Laureate Education Inc., long based from offices in Baltimore’s waterfront Harbor East neighborhood, shifted its headquarters to Miami in the wake of a switch to remote work during the coronavirus pandemic.
Adam Smith, a spokesman for the international higher education company, said Thursday that the company’s corporate office has moved from Baltimore to Miami, though the Florida base is little more than a central address for official purposes, at a WeWork location.
The company, which once operated 71 private universities in 25 countries, has been selling off its holdings in recent years and is down to five universities in Mexico and Peru.
Smith said the company decided to go fully remote after sending employees home to work in March 2020 from the former offices on three floors of the 650 Exeter St. building. It vacated that property earlier this year.
“We never went back to the office,” Smith said. “We over many months developed a remote working policy. We found that our corporate workforce adapted extremely well to working remotely.”
The company developed arrangements with co-working operators WeWork and Regus in Baltimore and in Miami as an option for its remote workers. But most of the U.S. workforce works from home, Smith said. Over several months, office furniture from the Harbor East building was donated to area nonprofits and schools, he said.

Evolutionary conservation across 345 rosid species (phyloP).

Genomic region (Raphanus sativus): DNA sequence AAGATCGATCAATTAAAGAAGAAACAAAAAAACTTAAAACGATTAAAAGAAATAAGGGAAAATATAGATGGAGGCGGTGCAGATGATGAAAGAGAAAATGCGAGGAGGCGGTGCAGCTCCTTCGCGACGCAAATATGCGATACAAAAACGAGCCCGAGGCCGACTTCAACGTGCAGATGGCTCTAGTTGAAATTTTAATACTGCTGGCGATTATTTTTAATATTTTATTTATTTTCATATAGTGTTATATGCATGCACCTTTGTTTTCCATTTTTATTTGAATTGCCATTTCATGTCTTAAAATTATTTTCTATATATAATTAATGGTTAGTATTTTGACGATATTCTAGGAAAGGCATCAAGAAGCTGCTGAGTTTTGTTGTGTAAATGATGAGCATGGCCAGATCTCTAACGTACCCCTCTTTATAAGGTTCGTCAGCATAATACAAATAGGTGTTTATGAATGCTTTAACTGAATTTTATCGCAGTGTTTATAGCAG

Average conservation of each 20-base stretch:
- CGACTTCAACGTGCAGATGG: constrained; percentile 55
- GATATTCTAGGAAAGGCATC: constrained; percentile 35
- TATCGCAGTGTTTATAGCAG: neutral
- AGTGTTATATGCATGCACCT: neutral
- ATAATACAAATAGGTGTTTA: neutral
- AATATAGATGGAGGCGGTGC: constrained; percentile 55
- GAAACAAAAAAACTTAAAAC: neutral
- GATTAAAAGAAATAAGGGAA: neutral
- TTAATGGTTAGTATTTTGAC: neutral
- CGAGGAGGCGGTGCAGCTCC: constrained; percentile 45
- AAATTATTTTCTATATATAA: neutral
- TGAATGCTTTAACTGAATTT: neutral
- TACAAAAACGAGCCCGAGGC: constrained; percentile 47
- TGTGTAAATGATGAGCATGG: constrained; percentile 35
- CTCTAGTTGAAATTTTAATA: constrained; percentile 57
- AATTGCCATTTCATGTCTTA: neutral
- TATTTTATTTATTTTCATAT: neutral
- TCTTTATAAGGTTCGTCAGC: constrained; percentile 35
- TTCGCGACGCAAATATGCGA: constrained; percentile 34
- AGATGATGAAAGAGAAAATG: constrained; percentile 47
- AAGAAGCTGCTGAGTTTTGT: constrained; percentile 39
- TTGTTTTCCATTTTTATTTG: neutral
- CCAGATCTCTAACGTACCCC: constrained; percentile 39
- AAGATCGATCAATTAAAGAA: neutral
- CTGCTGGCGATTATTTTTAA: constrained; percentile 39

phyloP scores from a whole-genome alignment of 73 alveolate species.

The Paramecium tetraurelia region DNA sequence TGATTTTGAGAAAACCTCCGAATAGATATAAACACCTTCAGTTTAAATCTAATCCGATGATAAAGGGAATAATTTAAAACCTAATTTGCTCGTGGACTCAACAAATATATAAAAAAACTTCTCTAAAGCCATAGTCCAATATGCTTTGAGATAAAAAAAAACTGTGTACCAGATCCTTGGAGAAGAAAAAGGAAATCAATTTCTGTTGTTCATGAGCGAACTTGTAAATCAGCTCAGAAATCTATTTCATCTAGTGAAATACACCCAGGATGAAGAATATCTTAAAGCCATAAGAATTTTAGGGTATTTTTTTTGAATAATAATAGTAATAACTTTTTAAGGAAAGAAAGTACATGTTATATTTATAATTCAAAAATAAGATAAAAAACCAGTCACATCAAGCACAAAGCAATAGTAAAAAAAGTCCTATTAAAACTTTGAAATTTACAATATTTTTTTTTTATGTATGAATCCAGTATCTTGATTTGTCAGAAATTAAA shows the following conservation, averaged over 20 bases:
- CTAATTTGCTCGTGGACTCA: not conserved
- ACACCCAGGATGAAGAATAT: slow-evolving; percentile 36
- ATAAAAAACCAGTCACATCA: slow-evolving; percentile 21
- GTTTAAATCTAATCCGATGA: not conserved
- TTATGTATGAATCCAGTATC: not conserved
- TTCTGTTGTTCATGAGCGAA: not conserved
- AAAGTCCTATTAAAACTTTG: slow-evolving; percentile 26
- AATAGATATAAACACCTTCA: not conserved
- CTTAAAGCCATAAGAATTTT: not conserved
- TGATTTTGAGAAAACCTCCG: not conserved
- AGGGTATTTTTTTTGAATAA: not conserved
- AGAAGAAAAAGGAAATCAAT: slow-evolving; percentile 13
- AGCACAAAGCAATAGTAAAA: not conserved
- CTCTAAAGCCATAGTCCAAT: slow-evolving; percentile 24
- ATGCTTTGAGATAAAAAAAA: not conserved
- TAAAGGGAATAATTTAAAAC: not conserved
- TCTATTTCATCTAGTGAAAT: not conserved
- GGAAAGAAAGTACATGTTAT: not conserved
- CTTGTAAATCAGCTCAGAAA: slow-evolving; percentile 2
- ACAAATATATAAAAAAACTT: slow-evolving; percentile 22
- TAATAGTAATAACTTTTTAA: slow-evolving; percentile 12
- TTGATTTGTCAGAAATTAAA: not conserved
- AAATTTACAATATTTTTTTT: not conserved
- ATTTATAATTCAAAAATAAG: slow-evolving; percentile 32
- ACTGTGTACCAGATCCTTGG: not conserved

Laureate was born out of Sylvan Learning Corp., a tutoring company Maryland native Douglas Becker and business partners acquired in 1991. Over the years Sylvan became known as a pioneer in franchise-based private tutoring, and expanded to include other education services, including test preparation and a network of international universities.
Laureate, which started with one university in 1999 hoping to expand educational access in underserved parts of the globe, expanded significantly by 2017 employing more than 67,000 people globally. At that time, it owned the largest global network of degree-granting higher-education institutions and employed more than 1,100 people at its Baltimore headquarters and an office in Columbia.
But its growth route was bumpy, leaving the company saddled with more than $4 billion in debt after it had been bought out by private equity in 2007, expanded rapidly and then went public in 2017. Becker left the company just months after the initial public offering and, in 2018, it began selling off some of its schools.
By January 2020, the company began evaluating each of its businesses for a possible sale or spinoff. It then agreed to divest operations in Australia and New Zealand, as well as the U.S., Chile and Brazil. The decision to sell in each case was based on commercial, geopolitical, regulatory and market factors, Eilif Serck-Hanssen, Laureate’s president and CEO, had said in an announcement.
On Thursday, Miami-based Laureate released second-quarter financial results, reporting a profit of $43.6 million in the three months ended June 30, reversing a loss of $29.2 million in 2021′s second quarter that it attributed to a loss on the extinguishment of debt. The company’s revenue jumped 18% to $385.4 million.